Today's game between Armagh and Donegal is the third time they have played each other this year. While Donegal won the two games, they were close contests.
This afternoon’s game has a few additional variables that could swing the result Armagh’s way.
For the majority of the game last week, Armagh bossed Tyrone. That was their second win against them this season. There is no doubt that home advantage contributed. All the home teams won their games in the All-Ireland Championship last week, Armagh, Clare, Cork and Mayo.
Armagh’s games against Donegal this year have been in Donegal. The league game in Letterkenny was 1-14 to 1-13. Paddy McBrearty scored the winner in the 75th minute. The Ulster game finished 1-16 to 0-12. McBrearty again had a big impact with his second half goal opening a gap that Armagh couldn’t cut in Ballybofey.
Today’s game is in Clones. The neutral venue takes away the distinct advantage Donegal had in their previous games.
The Donegal management will have been very busy with their players since their Ulster final loss to Derry. Physically they would have recovered a few days after that match. The priority then would have been he psychological position and mindset of the players.
Inter-county players are high-performing athletes. They are competitive beasts that want to win everything. They want to be able to outrun and outlift their team-mates, win small-sided games or scoring competitions. More importantly, when they have a chance to win a trophy they are totally focused on performing to a level that gives them a chance.
There is so much mental focus coming into a final, if you lose it is easy to get caught in a trough. Family, friends, media will all have their say. The conversation is dominated by what could, should and might have been done. Not constructive and it definitely doesn’t help players to move on and prepare for the next match.
Donegal have had two weeks to prepare since their Ulster final loss to Derry. Plenty of time in normal circumstances but difficult after a provincial final defeat.
The Armagh players, on the other hand, are on the crest of a wave. Controlling that momentum will be their challenge. Hype can be dangerous but positivity and a happy camp is the place you want to be.
Armagh have a very experienced backroom team that will not allow the players to lose the run of themselves. There will have been plenty back-clapping from the public and media going on. But there is no better man than Kieran McGeeney to make sure that they keep their feet on the floor.
The Armagh County Board have been wise to keep Kieran as manager. Consistency on the pitch is often fuelled by consistency off the pitch with management and coaches. Management has so much to do with trust and relationships, these take time to build.
Behind the scenes Hugh Campbell will be supporting Armagh’s management and players. He is brilliant at observing behaviours and making timely interventions. I had the pleasure to watch him in action for a year with Kildare. He is a real wise sage, an outstanding mentor, counsellor and facilitator.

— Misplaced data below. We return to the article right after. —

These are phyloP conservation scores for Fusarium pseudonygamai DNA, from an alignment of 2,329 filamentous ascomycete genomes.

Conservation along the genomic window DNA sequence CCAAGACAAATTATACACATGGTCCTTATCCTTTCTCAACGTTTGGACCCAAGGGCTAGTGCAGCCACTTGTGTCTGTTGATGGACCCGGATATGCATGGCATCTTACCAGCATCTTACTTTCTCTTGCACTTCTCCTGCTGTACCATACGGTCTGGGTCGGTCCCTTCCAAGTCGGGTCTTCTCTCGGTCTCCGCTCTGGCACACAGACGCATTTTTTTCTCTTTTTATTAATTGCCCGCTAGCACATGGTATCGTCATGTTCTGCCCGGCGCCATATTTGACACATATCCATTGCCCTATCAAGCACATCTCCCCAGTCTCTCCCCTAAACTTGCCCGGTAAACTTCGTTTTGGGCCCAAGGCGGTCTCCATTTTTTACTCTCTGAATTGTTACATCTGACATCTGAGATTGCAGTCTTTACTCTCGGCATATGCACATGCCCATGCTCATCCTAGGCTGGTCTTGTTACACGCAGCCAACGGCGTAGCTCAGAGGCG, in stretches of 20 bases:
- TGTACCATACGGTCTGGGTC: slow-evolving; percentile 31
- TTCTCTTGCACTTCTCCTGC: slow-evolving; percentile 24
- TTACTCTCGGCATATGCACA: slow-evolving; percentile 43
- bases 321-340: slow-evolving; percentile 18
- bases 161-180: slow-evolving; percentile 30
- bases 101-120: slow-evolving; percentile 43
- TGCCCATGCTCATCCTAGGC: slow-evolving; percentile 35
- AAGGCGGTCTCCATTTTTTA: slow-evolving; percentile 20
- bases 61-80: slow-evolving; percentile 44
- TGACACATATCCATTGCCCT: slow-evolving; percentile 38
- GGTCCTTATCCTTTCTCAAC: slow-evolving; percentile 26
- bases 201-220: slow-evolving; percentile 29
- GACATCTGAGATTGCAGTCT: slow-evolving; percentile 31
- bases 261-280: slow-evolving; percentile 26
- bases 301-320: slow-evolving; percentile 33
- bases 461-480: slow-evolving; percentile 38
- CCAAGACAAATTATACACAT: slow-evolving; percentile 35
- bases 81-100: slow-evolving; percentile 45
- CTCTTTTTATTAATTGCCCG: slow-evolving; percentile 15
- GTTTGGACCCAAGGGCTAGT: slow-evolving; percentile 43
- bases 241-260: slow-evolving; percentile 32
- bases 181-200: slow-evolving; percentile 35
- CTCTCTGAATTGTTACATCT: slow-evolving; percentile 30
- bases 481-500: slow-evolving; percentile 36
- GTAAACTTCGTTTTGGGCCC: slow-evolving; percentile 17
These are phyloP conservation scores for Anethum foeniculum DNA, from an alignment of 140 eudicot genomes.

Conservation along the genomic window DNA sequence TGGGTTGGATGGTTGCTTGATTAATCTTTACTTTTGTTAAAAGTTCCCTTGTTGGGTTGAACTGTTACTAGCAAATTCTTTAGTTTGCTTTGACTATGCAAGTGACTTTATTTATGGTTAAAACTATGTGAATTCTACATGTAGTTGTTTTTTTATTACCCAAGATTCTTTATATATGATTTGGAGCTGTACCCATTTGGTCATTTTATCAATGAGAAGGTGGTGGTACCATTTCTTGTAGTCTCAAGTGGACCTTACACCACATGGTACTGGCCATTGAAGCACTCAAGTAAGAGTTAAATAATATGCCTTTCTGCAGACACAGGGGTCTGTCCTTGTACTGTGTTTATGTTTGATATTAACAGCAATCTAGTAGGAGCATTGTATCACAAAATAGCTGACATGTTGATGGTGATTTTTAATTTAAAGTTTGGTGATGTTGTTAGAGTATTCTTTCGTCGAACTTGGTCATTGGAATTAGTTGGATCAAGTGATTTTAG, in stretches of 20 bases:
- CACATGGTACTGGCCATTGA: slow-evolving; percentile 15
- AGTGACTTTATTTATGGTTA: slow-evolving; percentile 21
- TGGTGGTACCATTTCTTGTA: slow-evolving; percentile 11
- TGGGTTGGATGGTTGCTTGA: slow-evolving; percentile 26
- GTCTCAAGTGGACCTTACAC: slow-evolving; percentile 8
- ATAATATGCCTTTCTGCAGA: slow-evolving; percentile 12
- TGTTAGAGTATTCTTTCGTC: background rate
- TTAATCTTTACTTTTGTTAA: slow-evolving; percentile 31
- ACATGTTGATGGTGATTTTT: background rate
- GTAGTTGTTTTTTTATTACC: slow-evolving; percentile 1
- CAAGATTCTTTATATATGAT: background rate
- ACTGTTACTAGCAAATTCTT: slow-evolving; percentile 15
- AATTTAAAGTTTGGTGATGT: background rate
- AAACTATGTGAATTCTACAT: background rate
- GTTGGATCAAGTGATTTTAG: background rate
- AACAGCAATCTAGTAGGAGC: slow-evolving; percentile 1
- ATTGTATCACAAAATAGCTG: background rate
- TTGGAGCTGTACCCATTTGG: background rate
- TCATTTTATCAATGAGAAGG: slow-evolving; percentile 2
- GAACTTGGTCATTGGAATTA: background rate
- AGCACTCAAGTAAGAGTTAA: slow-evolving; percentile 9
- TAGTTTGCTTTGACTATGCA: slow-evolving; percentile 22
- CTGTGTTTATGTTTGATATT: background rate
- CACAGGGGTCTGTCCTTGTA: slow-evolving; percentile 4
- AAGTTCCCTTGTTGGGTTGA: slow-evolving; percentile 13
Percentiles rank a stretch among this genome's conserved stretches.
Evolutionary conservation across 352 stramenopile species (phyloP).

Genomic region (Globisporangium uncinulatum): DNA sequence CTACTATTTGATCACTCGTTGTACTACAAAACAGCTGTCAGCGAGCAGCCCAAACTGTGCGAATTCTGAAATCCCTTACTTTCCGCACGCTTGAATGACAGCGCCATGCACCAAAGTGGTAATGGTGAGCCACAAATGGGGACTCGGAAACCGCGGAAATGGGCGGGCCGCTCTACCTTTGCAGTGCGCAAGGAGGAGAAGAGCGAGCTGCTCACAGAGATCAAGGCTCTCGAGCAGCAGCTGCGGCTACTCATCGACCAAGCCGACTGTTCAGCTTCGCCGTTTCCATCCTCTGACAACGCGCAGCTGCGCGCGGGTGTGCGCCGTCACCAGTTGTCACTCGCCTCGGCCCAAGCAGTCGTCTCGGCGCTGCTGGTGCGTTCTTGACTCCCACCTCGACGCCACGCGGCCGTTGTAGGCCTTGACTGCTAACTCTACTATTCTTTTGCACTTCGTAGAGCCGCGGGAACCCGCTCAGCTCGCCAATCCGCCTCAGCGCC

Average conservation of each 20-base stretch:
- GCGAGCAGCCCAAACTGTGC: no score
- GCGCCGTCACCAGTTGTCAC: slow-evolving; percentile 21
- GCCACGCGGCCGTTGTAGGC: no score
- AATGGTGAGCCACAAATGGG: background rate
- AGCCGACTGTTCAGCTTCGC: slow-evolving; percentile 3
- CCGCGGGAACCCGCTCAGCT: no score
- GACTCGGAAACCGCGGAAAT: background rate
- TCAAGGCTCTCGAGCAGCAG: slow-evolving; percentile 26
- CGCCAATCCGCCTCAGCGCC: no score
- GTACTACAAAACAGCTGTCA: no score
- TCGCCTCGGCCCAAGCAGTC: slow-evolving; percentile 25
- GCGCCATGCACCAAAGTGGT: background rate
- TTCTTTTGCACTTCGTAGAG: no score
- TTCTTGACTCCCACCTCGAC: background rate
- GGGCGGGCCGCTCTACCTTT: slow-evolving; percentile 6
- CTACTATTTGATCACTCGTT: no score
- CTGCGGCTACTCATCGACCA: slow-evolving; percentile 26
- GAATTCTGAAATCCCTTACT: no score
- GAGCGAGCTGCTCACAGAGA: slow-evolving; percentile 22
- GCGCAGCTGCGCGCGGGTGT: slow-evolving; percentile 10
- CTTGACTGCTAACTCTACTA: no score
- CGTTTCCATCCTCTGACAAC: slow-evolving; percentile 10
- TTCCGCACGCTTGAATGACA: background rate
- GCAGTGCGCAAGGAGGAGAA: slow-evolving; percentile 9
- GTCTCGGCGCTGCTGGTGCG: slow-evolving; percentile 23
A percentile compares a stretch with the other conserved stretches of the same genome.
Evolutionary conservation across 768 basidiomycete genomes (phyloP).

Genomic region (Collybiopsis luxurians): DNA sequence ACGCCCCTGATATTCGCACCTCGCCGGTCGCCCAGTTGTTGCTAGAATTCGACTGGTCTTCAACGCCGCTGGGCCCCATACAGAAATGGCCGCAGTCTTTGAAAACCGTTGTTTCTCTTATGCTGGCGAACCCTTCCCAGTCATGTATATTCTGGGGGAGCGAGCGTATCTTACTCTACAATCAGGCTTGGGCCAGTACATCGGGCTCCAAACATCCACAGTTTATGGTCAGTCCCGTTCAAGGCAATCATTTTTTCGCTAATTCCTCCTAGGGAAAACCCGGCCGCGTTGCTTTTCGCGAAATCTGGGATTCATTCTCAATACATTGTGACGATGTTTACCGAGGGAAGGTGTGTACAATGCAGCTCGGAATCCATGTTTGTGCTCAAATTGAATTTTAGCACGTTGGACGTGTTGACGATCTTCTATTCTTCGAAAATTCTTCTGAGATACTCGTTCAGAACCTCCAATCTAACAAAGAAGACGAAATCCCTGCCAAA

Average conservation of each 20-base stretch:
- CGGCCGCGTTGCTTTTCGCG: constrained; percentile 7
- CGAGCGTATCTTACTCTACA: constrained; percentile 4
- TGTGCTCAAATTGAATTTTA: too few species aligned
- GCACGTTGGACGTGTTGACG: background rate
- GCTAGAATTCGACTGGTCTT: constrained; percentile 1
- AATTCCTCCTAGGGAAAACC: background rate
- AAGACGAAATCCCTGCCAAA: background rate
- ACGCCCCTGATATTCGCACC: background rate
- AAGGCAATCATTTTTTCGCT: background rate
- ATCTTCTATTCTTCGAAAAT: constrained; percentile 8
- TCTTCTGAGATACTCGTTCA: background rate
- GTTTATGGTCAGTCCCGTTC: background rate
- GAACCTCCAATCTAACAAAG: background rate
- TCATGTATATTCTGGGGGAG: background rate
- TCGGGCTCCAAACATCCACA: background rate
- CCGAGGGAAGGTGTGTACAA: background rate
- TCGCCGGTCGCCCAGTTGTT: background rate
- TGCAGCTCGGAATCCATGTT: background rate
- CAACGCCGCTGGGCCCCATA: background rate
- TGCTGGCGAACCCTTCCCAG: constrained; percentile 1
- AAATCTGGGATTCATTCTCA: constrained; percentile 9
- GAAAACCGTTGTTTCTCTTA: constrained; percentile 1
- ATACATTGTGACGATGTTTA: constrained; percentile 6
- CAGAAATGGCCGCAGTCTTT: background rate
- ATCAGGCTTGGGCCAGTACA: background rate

On the pitch the Armagh players are showing a huge hunger. They are able to get back in numbers and attack in numbers at a serious pace. Their defensive structure is excellent. While Armagh have had a number of football coaches over the last number of years, a performance coach Julie Davis has been an ever present. She deserves credit for their excellent conditioning.
Kieran McGeeney is a real student of game. Ethan Rafferty’s selection as a keeper doesn’t come as a surprise to me. Kieran would have said to me many years ago that having a keeper that can save, take kick-outs and contribute outfield would be the perfect combination.
He has got that combination in Rafferty. His contributions against Tyrone will also distract Donegal from the outstanding contributions from his team-mates.
Blaine Hughes has contributed handsomely to Armagh football, Rafferty offers so much more. His ball carrying, kick-passing and ability to score shone last week. Not forgetting his height, which allowed him to catch a ball that was going over the bar. Apart from one missed placed kick in the first half and one ball over the sideline in the second, he showed an array of kicking skills.
Donegal destroyed Armagh’s kick-out strategy seven weeks ago. It will be interesting how Rafferty deals with that pressure.
Armagh’s have a number of really hard-working, interchangeable forwards that can score and can win their own ball. Jason Duffy, Aidan Nugent and in particular Rian O’Neill are a real handful. Then you have the talented but injury-plagued Andrew Murnin. He was outstanding last week.
These forwards give Armagh the luxury of being able to kick the ball early. Not only is this good for spectators but it has been a very effective tactic.
Defenders like forwards playing in a set position, following a set plan. Forwards moving around and swapping positions adds an unpredictability that can lead to indecision. Indecision can be the ruin of defenders. 'Do I follow or stay? Do I swap men? How far out do I mark him?’
Donegal are happy to retreat and defend deep in games. They set traps and invite the opposition to come at them.
Armagh have to be extra selective of when to kick direct and when to recycle the ball. Tyrone scored 1-07 from Armagh turnovers. Armagh could have been out of sight by half time last Sunday if they had been more efficient with the ball. Instead they were only a point up.
Once they take scoring chances, reduce the turnovers and play with belief we should be in for another big Armagh performance.
Watch Cork v Limerick (1.30pm) and Armagh v Donegal (4pm) live on RTÉ2, listen live on RTÉ Radio 1's Sunday Sport and follow live updates on RTÉ Sport Online or the RTÉ News app. Highlights of all the weekend's action on The Sunday Game, RTÉ2, from 9.30pm.